From idea to action
So, what would a RAPP Lab look like in practice? The case of Uganda offers a relevant example.
Often viewed as one of the most progressive refugee-hosting states when it comes to policy, Uganda allows refugees to work and even offers them a plot of land. But with the recent and rapid arrival of more than one million South Sudanese refugees, resources such as wood and water are becoming strained. The growing resource scarcity is driving community tensions and threatening additional environmental degradation with possible impacts on food security. In Uganda, the RAPP Lab will provide humanitarian and development actors on the ground with information and tools that can help them rapidly integrate environmental considerations into the response effort.
The task at hand is considerable: how do we identify realistic, context-specific solutions that deliver sustainable results for forcibly displaced persons, their host communities and the environment?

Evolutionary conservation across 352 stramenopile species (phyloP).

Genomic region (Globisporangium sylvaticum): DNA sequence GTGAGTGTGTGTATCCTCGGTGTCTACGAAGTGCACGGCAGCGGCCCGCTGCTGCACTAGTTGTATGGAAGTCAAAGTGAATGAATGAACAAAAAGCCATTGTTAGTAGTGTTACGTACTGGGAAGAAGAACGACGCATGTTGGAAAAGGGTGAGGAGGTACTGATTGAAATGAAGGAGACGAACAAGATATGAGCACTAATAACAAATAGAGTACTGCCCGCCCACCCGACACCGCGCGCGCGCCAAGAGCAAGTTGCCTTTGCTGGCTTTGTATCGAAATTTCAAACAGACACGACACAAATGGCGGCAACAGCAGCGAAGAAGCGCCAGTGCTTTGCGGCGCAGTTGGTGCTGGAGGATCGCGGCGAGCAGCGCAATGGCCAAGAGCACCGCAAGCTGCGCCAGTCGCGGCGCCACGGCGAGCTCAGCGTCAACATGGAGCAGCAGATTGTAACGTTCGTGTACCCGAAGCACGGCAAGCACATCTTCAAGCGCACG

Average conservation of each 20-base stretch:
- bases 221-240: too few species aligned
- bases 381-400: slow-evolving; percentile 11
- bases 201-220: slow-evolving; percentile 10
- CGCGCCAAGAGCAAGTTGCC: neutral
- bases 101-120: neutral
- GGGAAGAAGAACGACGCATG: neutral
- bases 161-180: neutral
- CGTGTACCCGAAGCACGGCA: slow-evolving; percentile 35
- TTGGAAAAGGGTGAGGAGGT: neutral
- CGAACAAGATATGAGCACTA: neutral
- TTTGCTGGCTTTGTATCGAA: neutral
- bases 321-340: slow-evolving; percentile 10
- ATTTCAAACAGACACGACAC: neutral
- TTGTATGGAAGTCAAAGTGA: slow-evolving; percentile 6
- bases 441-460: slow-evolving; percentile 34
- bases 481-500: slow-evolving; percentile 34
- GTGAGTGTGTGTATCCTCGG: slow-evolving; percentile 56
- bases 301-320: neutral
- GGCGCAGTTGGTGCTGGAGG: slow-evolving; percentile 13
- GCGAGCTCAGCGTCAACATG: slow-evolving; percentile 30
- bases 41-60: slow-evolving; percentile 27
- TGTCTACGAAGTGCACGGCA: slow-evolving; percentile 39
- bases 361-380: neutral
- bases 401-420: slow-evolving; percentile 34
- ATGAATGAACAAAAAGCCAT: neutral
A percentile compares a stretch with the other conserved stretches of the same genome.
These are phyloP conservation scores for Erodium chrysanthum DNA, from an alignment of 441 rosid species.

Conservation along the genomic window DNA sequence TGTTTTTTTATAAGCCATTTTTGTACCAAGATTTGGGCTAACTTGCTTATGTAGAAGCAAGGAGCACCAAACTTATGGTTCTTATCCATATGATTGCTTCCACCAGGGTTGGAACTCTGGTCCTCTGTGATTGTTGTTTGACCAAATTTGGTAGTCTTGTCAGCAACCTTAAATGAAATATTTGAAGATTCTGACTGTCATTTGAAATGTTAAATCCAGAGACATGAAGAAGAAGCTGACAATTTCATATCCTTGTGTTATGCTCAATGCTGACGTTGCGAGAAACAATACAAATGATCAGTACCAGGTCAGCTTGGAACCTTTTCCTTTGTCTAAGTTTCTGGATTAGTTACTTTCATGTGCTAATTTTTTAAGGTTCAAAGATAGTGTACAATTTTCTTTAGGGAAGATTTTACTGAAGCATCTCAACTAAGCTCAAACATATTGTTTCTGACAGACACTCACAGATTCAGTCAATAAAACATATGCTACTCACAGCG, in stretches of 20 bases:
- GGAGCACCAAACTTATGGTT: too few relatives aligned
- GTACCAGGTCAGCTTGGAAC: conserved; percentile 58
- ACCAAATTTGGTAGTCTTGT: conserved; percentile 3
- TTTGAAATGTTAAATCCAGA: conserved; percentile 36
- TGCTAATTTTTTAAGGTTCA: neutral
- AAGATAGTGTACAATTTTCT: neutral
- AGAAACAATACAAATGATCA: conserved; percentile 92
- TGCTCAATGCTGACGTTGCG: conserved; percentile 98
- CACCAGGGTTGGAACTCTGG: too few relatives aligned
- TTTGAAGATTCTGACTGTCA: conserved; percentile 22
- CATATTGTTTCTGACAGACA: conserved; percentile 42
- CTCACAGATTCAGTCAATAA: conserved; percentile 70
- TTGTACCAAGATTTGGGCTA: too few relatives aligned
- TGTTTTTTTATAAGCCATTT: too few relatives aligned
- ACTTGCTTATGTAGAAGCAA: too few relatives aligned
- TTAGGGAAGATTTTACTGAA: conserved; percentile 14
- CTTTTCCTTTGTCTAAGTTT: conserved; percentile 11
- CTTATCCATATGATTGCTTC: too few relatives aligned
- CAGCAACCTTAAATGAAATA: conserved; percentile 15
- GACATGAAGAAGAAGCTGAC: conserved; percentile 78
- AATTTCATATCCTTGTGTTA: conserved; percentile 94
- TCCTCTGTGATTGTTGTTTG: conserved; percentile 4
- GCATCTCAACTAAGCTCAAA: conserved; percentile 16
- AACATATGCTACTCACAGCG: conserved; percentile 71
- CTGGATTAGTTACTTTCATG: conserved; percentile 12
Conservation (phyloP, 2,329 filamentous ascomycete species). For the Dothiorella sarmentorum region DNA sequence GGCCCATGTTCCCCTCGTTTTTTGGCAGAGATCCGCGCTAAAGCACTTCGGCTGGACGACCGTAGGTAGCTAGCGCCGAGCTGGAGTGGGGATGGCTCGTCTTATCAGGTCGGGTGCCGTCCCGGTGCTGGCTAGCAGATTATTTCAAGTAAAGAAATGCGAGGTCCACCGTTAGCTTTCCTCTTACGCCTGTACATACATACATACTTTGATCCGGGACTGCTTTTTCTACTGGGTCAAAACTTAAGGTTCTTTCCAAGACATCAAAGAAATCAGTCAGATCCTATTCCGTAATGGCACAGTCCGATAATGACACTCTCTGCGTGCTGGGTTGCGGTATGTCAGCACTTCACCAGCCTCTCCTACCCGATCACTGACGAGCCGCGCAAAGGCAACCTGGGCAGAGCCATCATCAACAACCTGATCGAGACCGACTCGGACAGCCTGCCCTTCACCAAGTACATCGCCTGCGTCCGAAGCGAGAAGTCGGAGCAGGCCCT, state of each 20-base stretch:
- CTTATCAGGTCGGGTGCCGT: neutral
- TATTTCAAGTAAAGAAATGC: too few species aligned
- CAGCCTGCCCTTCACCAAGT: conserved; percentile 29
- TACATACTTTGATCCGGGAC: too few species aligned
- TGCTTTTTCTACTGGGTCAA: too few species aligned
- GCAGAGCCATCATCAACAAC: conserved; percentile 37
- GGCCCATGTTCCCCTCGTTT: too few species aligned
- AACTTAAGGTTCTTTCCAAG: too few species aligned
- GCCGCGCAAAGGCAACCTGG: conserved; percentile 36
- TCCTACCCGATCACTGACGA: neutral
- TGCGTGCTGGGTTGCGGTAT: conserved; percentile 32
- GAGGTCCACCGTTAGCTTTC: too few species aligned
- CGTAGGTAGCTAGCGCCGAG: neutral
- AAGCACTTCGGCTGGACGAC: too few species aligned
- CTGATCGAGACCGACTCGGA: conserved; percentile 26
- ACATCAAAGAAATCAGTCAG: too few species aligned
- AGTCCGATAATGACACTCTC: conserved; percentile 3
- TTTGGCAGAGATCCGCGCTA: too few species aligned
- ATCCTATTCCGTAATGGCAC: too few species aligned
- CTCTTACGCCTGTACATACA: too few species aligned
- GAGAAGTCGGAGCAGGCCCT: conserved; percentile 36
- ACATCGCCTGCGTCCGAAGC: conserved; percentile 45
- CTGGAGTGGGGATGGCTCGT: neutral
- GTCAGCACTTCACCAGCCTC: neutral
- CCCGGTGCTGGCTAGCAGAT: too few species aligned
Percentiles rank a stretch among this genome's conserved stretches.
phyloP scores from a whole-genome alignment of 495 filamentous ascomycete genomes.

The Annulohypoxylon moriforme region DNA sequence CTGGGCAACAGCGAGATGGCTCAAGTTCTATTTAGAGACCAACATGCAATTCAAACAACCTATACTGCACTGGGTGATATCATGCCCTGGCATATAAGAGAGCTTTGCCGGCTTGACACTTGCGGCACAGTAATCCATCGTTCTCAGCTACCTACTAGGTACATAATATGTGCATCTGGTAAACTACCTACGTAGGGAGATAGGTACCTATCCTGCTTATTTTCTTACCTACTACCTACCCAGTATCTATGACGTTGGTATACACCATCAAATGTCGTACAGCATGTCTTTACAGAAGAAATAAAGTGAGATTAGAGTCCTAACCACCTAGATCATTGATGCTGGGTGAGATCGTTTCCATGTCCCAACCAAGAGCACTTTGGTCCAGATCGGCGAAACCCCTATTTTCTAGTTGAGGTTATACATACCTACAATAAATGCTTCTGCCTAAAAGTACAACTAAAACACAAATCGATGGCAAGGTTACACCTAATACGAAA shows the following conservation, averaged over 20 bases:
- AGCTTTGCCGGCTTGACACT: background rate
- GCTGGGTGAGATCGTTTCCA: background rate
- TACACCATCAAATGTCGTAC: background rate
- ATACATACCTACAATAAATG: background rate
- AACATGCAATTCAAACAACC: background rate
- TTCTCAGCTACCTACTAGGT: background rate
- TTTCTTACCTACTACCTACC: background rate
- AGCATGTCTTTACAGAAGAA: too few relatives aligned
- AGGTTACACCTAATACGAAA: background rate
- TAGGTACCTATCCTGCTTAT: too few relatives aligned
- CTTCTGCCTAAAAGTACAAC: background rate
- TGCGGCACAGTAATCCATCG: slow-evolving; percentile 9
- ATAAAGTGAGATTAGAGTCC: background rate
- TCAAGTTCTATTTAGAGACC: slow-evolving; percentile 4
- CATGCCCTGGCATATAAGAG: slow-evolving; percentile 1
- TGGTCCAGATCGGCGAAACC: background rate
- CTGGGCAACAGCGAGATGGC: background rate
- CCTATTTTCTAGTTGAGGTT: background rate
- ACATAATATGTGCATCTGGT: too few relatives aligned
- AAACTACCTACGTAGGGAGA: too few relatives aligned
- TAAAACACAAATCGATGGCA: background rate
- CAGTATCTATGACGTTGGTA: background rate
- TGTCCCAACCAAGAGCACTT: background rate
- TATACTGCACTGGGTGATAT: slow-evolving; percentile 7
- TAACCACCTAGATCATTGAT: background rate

There will be no silver bullets, but the scale and complexity of today’s global forced displacement crisis demand that we think creatively to test and scale integrated solutions. The well-being of both people and the planet depend on it.
The Nyakabanda Transit Center for Congolese refugees outside Kisoro in southwestern Uganda. Photo courtesy of Adam Jones.
South Sudanese refugees wait in line to collect water in Bidi Bidi refugee camp in northern Uganda. Photo courtesy of Trocaire.
Photo at top: A small child carries a jerrycan of water through the Bidi Bidi camp for South Sudanese refugees in northern Uganda. Photo courtesy of Trocaire.